The finalists' exhibition held on the 18 July consists of 85 works by 77 artists that were judged as well-conceived conceptually and technically; artworks with a sense of engagement in discourses present in our society; and, artworks that display a confident use of material. The artworks were received with both criticism and appreciation. Some works did not offer something entirely new to its audience but praise can be given to the execution of the various mediums displayed. Bayliss stated that this year’s entries were a diverse mix of traditional media as well as a variety of quality prints and digital pieces. He believes the ABSA L'Atelier awards are a platform for young artists to be recognized and it pushes the artists out of their comfort zones.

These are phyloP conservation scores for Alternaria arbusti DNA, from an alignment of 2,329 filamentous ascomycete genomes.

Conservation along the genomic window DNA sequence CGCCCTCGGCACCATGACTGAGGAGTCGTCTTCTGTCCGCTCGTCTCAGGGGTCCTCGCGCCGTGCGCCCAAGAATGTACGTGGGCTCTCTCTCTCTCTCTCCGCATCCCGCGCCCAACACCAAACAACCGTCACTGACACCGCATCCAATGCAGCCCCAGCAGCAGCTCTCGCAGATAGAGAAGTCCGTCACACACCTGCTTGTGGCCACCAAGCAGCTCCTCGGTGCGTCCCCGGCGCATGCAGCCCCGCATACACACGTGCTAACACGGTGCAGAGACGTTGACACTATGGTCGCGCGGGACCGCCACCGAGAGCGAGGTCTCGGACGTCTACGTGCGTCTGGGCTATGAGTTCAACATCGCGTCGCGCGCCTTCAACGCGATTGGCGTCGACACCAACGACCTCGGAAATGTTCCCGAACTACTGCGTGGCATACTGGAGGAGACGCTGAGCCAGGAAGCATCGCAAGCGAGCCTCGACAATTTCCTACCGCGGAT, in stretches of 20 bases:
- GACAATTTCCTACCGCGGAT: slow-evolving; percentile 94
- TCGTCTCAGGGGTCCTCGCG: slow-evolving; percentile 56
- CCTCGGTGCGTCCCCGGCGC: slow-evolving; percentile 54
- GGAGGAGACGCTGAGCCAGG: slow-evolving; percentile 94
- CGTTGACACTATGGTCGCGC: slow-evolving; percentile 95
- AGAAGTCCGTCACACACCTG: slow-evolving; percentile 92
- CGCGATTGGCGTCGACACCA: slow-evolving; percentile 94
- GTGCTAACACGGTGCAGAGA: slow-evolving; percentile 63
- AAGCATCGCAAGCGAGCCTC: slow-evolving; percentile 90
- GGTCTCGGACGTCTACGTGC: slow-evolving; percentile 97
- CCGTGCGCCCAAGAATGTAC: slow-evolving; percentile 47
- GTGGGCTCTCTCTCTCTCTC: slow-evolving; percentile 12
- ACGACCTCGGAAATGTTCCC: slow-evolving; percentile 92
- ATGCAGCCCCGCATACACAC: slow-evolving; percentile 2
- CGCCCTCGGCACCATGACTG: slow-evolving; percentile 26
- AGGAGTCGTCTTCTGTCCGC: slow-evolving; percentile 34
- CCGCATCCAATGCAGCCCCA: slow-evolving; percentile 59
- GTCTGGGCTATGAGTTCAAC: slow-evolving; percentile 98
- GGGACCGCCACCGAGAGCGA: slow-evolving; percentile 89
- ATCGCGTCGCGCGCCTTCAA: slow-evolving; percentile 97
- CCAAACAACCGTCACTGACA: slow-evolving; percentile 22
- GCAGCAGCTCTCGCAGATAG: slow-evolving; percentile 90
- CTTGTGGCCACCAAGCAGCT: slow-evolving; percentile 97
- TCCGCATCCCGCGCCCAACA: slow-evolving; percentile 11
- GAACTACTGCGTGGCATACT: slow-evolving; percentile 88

The judges aimed to keep an open mind and to be as objective as possible and the tough challenge of choosing the winner was met on 3 May 2012. The winner had to be someone that would benefit fully from their experience abroad and that artist seemed to be Elrie Joubert.